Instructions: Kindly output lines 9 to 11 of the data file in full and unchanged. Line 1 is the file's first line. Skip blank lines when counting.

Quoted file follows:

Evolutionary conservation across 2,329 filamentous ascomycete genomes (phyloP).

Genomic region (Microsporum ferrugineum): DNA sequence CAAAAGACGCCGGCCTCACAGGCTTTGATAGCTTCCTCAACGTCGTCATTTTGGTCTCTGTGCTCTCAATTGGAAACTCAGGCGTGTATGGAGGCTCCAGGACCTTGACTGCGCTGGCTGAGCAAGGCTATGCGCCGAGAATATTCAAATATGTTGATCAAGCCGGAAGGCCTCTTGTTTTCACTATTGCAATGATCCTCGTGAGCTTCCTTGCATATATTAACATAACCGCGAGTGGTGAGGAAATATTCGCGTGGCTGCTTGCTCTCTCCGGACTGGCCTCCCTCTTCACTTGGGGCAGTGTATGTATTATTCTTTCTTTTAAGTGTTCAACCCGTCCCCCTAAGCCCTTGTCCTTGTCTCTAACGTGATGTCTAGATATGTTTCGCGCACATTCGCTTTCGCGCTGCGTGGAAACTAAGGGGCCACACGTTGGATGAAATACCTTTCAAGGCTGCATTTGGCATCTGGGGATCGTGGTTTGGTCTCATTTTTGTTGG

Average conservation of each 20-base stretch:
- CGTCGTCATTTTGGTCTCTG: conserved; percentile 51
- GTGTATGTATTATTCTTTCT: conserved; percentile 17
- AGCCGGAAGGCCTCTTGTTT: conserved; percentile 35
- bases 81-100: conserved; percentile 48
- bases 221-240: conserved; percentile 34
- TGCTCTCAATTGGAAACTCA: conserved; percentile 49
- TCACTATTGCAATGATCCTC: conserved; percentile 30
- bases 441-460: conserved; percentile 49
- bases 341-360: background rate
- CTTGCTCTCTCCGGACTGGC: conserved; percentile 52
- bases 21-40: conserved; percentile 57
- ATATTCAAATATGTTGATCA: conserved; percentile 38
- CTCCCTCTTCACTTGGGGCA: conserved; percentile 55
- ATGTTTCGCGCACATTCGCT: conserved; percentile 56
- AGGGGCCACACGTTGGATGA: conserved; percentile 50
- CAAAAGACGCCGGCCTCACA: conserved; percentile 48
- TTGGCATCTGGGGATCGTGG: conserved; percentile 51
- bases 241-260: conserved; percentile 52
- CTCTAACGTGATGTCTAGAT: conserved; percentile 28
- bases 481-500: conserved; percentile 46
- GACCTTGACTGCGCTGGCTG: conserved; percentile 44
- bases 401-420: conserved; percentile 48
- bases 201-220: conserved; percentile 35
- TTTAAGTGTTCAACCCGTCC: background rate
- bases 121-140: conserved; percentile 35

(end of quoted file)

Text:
- TGCTCTCAATTGGAAACTCA: conserved; percentile 49
- TCACTATTGCAATGATCCTC: conserved; percentile 30
- bases 441-460: conserved; percentile 49